Risk stratification in HF and selecting patients for HTX are challenging. Mancini et al.18 showed in an ancillary study that VO2 max is a valuable parameter for selecting patients for HTX, and subsequently refined their cut-off values.11,19 Currently, the American Heart Association recommends listing ambulatory patients for HTX when VO2 max is <10 ml/kg/min with achievement of anaerobic metabolism, and to defer when VO2 max is >14 ml/kg/min.4 Mancini et al.19 proposed a similar decision algorithm, also recommending assessment using the Heart Failure Survival Score (HFSS). The ISHLT recommends listing when VO2 max is <12 ml/kg/min on beta-blockers, deferring when it is >14 ml/kg/min, and using the HFSS in the gray zone.5 Only in the presence of a submaximal CPET should VE/VCO2 slope be considered as a listing criterion, according to the ISHLT guidelines.5 Risk stratification and patient selection for HTX could probably be improved.7 However, the use of randomized controlled trials to address the issue of listing criteria is hindered by ethical and social considerations. In this context, data from robust registries on non-transplanted HF patients receiving contemporary pharmacological and device therapy are of great value.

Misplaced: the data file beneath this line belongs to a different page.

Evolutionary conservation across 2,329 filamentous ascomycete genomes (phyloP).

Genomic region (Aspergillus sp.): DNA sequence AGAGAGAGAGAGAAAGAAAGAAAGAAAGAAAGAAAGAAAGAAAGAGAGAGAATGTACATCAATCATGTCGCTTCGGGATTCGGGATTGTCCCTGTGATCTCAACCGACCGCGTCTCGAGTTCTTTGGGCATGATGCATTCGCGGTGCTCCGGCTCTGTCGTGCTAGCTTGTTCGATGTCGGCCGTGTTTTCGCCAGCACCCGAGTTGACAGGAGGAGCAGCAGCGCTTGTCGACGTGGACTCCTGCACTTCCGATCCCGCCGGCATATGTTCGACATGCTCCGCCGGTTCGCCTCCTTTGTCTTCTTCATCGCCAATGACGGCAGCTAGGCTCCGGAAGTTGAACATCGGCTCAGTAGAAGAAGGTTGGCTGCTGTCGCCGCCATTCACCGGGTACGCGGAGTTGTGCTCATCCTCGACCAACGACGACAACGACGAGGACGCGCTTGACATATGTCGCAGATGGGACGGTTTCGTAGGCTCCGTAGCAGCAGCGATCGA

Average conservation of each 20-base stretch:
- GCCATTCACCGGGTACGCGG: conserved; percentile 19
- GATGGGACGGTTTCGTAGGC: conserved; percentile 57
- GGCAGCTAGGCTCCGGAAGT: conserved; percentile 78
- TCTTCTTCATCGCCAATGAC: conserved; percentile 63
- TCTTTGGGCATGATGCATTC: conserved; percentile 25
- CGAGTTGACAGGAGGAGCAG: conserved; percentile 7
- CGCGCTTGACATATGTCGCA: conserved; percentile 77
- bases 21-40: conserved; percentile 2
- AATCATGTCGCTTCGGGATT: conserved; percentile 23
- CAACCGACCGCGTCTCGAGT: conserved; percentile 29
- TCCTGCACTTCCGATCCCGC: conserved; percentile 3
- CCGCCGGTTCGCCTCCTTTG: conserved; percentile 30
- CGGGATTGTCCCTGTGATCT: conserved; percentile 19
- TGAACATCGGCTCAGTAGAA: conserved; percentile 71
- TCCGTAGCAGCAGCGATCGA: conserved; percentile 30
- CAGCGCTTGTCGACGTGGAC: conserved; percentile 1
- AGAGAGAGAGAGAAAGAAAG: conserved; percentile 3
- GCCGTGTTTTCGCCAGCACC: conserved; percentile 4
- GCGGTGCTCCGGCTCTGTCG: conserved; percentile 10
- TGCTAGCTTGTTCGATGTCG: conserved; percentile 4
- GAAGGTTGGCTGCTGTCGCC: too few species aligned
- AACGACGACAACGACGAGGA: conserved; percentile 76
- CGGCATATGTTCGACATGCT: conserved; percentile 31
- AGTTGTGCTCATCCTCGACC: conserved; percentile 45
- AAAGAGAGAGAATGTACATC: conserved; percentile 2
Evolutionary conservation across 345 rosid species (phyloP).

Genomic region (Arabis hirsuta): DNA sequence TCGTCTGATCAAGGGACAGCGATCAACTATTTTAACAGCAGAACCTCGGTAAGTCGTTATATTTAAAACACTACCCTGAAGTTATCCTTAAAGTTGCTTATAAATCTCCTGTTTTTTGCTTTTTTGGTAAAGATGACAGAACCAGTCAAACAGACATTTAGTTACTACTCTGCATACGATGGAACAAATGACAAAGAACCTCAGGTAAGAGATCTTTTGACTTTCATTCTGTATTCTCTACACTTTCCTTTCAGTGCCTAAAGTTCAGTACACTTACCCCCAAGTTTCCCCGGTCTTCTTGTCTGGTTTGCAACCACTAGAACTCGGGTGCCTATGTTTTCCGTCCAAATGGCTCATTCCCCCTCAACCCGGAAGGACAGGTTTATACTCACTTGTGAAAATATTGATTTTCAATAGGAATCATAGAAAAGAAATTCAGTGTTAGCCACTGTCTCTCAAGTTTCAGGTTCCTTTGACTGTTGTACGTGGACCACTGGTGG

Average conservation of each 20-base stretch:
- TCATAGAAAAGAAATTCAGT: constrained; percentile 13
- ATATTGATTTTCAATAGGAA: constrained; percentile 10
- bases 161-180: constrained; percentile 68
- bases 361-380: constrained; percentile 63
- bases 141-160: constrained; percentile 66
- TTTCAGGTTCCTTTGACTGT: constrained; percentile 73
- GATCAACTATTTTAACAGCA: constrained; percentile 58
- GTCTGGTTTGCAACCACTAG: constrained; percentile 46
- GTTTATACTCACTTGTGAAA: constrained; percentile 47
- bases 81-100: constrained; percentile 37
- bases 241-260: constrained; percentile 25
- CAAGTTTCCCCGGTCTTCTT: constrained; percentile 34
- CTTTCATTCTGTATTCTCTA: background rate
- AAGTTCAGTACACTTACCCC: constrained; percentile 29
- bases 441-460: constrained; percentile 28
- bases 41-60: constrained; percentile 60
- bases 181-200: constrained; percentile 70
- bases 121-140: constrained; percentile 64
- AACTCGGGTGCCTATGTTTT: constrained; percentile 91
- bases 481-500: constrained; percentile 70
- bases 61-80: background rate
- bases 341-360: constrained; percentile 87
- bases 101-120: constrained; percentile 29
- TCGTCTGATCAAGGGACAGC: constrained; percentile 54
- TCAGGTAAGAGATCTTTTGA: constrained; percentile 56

We evaluated an extensive range of clinical, laboratory, electrocardiographic, echocardiographic, and CPET parameters as potential predictors of adverse outcome. The single best parameter of all those studied was VE/VCO2 slope, yielding the highest Wald chi-square value and the highest AUC at 12, 36 and 60 months of follow-up, and with even more discriminative power than the HFSS, which combines different variables. Of note, VO2 max did not remain in any multivariate model in our cohort. The 60-month follow-up period was not used to identify an approach for selecting patients for HTX, since prognostic reassessment should be undertaken earlier.7,8 Nevertheless, the long-term follow-up carried out confirmed the consistently higher accuracy of VE/VCO2 slope over a long period, in comparison to other parameters. This finding has not been properly addressed in previous studies.6–8 Arena et al.6 showed that the risk of adverse events increases continuously over different categories of VE/VCO2 slope. However, thresholds are useful for clinical practice, and VE/VCO2 slope values of 34.0 and 35.0 have been proposed as optimal criteria for classifying patients with HF as high- and low-risk.5,14 In line with these thresholds, the risk of adverse events began to rise for values above 32.0 in our cohort, as shown by analysis of the martingale residuals. Although the specificity for this threshold was not low (80%), a non-negligible proportion of patients would be classified as high-risk even though they would not experience an adverse outcome. If this was considered a listing criterion for HTX, issues related to the shortage of donors and to the morbidity and mortality following HTX might arise, by listing patients who were at a less severe stage of HF. Therefore, the threshold of 39.0, which provides very high specificity with reasonable sensitivity, may be more appropriate for selecting patients for HTX than lower cut-off values.5,14 Freedom from the combined endpoint at 36 months of follow-up was very low (19.3%) for patients with VE/VCO2 slope ≥39.0. Even though this threshold was not primarily identified to predict total mortality, the 95% CI of estimated overall survival of high- and low-risk subgroups did not overlap with those of post-HTX reported by the ISHLT.15 This finding suggests that, for our cohort, survival of hypothetically transplanted patients would be better than survival of non-transplanted high-risk patients and worse than survival of non-transplanted low-risk patients. In addition, the threshold of 39.0 for VE/VCO2 slope was more accurate than the cut-off values of 10 or 12 ml/kg/min for VO2 max, which are recommended as listing criteria.4,5 VE/VCO2 slope has previously been reported as providing a discriminative power at least as good as VO2 max for predicting adverse events.6,9 Nevertheless, the majority of studies that highlighted the value of VE/VCO2 slope did not assess this parameter in the light of a comprehensive assessment of clinical, laboratory, electrocardiographic, echocardiographic and CPET parameters, and few had a long-term follow-up.6–8 Compared to previous studies, we carried out a more comprehensive (and prospective) baseline assessment, with a long-term follow-up, and employing a robust statistical analysis with consistent results. Based on our results, patients with VE/VCO2 slope ≥39.0 may benefit from HTX.